Iran and Iraq battle for supremacy!
Iran and Iraq play today in a battle of group D giants. Both teams come into the groups final match day with two wins each. Iran currently sit in top spot on goal difference. Iraq can only take top spot with a win. The battle for top spot has many dimensions including perhaps an easier path to the final.
Iran come into the match with Iraq having beaten Yemen 5-0 in their opening came followed by a 2-0 win over a surprisingly good Vietnam. Iraq on the other hand struggled to beat Vietnam in their opening match having to come back from behind twice before a sublime 90th minute strike by Ali Adnan. Iraq beat Yemen 3-0 in their second group match. Iran top the group with 6 points, 7 goals scored and 0 conceded while Iraq have 6 points, 5 scored and 2 conceded.
Top spot matters to both teams because the winner of the group faces one of the best third place finishers. Depending on how the final group matches end this top spot could mean avoiding Australia, Japan and South Korea until the final match. This clearly is a prize worth fighting for. Not only would they be avoided but if the three favourites fall into the same bracket it could be a bruising journey to the final for them. The second place team from group D will face the first place team from group E, currently held by Qatar but dependent on the final match between Qatar and Saudi.
There is one more thing we can not avoid. The 2015 Asian cup quarter final match that Iran played Iraq is one of those matches that Iranians will not forget. It won’t be forgotten not because of Iraq but because of a man named Ben Williams who happened to be referring the match. A referee whose history had many question marks but who was missing the cardinal rule of refereeing, don’t determine the outcome of the match. Ben Williams issued a red card to an Iranian player for simulation after the player was pushed by the Iraqi keeper. Iran were reduced to ten men while the Iraqi keeper was not even spoken to. Iran’s ten men fought valiantly but could not hold on to the 1-0 lead. With ten on the field they came back twice from being down 2-1 and 3-1 to take the match to penalty kicks. The football gods did not favor Iran and on the day and Iran the favourites were knocked out.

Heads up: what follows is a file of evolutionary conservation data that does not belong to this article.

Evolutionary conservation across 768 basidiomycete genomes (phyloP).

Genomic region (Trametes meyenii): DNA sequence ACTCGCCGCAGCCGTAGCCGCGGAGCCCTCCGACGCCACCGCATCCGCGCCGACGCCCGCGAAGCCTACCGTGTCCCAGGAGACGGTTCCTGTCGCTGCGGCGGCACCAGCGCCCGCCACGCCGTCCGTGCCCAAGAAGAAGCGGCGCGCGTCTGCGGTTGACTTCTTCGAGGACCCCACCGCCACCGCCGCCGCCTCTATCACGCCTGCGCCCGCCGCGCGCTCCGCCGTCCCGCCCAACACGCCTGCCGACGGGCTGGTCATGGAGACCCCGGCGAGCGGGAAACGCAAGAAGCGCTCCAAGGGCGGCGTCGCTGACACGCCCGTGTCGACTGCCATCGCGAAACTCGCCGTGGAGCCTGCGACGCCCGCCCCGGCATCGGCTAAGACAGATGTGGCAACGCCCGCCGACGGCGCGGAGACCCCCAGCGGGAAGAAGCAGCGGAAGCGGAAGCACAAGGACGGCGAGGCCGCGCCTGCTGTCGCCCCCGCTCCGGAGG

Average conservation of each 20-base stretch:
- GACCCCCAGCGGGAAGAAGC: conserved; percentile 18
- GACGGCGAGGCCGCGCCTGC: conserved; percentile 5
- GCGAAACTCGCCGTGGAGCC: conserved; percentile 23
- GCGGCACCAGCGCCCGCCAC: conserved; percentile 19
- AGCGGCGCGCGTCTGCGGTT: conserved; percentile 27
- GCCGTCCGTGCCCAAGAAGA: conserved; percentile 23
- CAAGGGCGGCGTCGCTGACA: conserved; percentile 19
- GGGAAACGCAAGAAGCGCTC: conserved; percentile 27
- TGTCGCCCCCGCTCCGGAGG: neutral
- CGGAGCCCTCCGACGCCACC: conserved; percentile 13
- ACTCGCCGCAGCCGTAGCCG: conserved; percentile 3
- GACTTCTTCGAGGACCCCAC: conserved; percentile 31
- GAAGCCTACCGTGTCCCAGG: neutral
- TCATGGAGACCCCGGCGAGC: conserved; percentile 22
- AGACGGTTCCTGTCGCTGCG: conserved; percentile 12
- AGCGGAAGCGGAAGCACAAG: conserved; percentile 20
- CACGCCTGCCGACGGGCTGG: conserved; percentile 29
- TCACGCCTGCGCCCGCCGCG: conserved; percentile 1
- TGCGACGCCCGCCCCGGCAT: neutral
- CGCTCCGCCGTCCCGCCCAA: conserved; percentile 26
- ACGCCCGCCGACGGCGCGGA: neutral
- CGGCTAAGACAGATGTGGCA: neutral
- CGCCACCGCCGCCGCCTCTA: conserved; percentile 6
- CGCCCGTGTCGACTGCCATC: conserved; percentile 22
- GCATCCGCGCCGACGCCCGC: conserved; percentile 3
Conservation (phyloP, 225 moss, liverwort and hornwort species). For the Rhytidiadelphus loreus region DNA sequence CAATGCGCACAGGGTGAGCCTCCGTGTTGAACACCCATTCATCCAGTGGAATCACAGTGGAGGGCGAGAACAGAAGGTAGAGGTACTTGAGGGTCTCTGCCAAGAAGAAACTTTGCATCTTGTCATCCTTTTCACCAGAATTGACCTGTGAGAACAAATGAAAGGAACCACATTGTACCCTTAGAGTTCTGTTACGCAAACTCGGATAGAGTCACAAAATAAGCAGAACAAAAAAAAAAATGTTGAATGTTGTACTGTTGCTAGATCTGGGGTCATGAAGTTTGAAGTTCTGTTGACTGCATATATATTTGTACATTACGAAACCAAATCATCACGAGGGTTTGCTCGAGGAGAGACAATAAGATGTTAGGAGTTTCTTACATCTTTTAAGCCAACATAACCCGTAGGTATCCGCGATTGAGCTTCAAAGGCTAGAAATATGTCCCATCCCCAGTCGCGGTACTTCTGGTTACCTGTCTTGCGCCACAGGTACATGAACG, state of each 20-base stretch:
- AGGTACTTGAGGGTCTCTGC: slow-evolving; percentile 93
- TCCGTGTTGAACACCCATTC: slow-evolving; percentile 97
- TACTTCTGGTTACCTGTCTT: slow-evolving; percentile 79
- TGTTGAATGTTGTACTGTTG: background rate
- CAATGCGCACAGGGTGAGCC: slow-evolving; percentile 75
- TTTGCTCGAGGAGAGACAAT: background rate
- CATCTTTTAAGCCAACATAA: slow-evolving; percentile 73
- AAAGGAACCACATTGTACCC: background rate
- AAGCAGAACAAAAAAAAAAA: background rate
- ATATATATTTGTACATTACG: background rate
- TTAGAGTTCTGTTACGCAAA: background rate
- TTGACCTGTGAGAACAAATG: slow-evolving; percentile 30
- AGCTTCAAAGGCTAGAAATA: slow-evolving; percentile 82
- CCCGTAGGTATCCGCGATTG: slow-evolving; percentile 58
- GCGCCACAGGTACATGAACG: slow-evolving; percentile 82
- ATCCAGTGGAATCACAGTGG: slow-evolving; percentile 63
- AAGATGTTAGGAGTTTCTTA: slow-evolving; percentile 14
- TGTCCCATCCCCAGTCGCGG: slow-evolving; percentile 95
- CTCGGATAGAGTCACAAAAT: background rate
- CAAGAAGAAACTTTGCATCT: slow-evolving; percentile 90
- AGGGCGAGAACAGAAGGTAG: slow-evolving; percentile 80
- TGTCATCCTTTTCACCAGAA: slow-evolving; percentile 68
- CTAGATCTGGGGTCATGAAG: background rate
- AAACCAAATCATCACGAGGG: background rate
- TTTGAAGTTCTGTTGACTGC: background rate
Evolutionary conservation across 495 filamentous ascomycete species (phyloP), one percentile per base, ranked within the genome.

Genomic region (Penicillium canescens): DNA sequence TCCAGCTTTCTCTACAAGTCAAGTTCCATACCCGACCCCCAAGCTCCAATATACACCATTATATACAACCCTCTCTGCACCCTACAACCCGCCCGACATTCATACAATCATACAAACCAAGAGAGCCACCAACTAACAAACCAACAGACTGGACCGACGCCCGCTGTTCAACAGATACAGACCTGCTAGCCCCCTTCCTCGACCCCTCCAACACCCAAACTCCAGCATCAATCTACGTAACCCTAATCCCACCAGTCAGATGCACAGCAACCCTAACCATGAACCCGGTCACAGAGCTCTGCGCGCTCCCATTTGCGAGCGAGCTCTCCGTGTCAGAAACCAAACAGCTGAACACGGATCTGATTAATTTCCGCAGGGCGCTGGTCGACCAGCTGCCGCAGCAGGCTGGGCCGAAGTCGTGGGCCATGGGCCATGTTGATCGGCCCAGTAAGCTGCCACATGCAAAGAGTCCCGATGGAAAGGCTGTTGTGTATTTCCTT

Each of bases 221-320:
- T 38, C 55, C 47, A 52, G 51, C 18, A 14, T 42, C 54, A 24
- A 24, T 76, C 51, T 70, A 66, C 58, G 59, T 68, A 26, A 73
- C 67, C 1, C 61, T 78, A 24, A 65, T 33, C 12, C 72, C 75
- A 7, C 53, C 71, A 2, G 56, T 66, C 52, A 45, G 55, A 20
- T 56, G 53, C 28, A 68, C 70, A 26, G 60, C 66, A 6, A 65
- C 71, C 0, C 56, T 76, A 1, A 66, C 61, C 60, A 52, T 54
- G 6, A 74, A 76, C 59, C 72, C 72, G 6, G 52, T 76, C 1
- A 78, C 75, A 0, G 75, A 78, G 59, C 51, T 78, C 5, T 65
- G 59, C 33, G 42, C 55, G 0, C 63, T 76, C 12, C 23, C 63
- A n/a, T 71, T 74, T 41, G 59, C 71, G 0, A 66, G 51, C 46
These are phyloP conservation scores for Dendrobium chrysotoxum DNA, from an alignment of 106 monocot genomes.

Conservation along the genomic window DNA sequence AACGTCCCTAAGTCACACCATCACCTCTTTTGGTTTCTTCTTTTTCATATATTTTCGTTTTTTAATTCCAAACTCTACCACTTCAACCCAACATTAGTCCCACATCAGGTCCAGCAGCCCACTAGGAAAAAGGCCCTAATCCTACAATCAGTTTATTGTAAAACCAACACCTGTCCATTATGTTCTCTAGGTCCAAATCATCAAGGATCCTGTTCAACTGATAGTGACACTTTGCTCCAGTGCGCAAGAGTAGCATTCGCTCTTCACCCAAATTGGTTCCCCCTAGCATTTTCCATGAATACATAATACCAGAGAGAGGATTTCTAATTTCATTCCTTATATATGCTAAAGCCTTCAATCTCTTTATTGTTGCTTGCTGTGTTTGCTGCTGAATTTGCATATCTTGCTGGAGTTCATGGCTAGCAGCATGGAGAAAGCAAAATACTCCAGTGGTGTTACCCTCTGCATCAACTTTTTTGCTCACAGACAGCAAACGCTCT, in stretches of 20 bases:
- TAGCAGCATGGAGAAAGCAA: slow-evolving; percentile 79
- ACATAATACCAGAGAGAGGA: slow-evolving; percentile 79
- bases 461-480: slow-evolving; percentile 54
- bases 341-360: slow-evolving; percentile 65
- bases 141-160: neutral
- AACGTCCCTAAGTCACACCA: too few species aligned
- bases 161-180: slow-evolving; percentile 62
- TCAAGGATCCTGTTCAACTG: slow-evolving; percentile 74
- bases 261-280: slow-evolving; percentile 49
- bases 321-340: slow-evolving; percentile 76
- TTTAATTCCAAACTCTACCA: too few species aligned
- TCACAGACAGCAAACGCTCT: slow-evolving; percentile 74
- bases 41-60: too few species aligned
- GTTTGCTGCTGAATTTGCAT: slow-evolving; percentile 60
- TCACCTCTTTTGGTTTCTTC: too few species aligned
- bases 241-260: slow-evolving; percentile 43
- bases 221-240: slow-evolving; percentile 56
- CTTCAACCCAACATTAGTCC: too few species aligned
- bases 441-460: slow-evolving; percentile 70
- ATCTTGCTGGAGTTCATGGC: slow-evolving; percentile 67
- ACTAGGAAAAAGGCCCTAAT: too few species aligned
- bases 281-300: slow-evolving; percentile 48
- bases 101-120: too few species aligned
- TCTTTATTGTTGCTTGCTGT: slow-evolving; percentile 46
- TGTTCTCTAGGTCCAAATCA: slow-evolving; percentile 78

It was a bitter pill to swallow for Iranians. Having last won the Asian cup in 1976 Iranians were optimistic Carlos Queiroz, the Portuguese head coach of Iran, would guide Iran to the cup. It was not to be. Queiroz has done a fantastic job of turning the Iranian national team into the most professional side Iran has had but he is missing silverware. Although he has taken Iran to two consecutive world cups and has earned Iran respect on the international stage he has to make his mark by winning the Asian Cup. Today’s game will not only be to wash away that bitter pill but also to kick the Iranian engine into full speed.